ANP264: Great Discoveries in Archaeology looks at the history of archaeological discoveries around the world and how those discoveries have helped us to understand our shared past and cultural heritage. The course will focus on a series of key archaeological discoveries that over time have captured the public’s imagination. By exploring and scrutinizing these exciting discoveries, students address pivotal archaeological questions about our shared cultural heritage and gain a better understanding of the nature of archaeological inquiry (how and what archaeologists do what they do).
OPEN ACCESS & LICENSING
This class adheres to the philosophy of open courseware and open access. As such, all course materials are open and accessible to the public. This includes some of the assignments – specifically the blog posts. As such, students should think of themselves as not just taking a class, but as contributing to the pool of scholarship on archaeology and ancient states. This also means that students need to think about how you want to license your work (aka. how you would like other people to be able to use your work).
When students post to the course website, they will be able to choose a specific Creative Commons license. Each license (there are 6 to choose from) gives the author a simple, standardized way to grant copyright permissions to their creative work.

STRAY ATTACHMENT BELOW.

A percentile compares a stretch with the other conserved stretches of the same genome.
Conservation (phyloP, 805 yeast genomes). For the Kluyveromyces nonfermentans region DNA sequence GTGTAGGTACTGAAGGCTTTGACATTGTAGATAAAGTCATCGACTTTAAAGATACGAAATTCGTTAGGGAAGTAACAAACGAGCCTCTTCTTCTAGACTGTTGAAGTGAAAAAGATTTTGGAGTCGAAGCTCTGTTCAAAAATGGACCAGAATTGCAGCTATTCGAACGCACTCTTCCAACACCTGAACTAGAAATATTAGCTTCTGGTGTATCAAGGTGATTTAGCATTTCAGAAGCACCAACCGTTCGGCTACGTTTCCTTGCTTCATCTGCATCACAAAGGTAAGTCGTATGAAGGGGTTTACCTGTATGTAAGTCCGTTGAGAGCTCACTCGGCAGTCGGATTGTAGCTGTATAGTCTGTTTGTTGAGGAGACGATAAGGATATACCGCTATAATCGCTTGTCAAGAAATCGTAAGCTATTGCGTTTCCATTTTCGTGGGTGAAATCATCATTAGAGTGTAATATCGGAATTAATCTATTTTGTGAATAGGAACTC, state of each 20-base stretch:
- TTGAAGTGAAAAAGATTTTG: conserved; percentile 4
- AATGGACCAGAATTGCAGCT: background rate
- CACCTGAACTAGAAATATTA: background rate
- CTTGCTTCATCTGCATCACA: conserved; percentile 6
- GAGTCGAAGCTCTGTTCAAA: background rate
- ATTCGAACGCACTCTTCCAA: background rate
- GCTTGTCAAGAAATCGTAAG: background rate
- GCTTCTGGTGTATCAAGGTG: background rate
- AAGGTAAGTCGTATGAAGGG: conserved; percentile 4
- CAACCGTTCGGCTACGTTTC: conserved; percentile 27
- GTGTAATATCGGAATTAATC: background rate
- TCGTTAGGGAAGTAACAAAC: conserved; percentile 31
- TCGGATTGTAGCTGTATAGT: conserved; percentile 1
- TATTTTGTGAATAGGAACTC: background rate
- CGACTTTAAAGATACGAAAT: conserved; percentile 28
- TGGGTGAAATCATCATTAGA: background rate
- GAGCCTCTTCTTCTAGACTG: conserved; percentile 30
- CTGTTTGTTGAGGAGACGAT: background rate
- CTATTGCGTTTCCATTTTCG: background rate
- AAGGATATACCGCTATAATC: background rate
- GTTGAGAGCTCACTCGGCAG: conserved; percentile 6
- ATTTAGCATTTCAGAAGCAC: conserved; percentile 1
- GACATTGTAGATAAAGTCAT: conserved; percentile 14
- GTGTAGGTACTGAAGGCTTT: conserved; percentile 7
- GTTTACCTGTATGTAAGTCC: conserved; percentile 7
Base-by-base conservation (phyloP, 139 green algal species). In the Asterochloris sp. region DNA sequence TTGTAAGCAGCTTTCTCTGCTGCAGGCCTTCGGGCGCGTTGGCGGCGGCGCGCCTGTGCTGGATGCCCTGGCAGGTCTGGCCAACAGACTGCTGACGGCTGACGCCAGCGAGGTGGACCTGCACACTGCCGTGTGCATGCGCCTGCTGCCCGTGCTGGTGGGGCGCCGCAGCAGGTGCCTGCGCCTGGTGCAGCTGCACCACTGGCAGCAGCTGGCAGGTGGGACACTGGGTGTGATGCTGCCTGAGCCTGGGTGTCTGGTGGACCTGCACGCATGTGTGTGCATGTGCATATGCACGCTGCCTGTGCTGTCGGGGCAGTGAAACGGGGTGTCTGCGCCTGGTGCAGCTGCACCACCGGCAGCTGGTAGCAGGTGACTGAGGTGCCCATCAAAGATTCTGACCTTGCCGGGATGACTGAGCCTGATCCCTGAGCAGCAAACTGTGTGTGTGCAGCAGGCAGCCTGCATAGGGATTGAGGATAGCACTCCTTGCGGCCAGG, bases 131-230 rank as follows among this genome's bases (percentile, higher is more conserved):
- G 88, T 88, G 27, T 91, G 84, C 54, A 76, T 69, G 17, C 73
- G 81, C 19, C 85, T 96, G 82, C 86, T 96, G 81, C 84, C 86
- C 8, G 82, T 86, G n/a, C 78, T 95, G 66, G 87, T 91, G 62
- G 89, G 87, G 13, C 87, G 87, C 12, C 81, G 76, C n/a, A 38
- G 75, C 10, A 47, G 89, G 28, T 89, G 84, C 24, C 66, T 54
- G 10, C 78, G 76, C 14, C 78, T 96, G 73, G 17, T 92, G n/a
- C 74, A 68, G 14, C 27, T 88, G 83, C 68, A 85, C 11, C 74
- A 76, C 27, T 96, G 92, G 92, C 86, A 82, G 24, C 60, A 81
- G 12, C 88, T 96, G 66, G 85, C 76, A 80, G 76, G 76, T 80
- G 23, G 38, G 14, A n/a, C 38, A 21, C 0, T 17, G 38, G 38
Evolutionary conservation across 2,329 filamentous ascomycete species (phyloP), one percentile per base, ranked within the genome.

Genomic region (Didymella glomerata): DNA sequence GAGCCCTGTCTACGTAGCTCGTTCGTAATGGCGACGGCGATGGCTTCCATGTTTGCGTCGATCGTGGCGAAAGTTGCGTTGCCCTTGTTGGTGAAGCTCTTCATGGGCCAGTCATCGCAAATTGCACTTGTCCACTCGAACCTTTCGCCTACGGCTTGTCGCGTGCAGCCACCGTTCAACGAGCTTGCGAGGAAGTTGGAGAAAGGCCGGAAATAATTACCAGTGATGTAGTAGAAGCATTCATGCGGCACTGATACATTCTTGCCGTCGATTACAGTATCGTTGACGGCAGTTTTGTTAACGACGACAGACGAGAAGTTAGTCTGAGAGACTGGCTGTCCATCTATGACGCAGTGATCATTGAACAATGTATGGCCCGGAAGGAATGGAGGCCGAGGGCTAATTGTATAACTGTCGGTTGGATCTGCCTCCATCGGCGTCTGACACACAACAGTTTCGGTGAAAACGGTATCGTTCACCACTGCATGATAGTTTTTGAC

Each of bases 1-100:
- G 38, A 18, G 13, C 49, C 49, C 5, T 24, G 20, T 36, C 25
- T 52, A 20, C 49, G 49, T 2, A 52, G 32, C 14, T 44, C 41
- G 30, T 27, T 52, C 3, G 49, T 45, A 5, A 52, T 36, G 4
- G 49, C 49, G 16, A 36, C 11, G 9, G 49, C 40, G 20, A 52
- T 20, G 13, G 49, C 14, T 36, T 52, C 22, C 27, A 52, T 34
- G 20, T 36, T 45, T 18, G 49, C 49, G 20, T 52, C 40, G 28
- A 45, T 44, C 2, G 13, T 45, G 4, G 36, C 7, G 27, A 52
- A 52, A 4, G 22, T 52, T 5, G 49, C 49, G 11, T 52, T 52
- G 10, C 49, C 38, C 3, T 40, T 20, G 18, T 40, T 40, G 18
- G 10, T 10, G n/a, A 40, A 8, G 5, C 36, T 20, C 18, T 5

Be sure to review the Creative Commons licenses – think about which one works best for you.
It is very important to note any student (at any time during or after the semester) can opt not to have their class materials be open access. Just talk to Ethan, and he’ll make it happen immediately. Its equally important to note that any student who chooses to do this will not be penalized in any way at all. The content you produce for this class belongs to you, and you have total control over how it lives out in the wider world.
We won’t be using ANGEL that much during class. All of the course announcements & discussions that you might normally find on ANGEL happen on the course blog — which is why you will always need to keep you eye on the blog (you might want to think about subscribing to the course RSS feed). The only real thing that we’ll be using ANGEL for is the class gradebook. You’ll be able to use it to see your grades (if you see something amiss with your grades, be sure to email Ethan ASAP)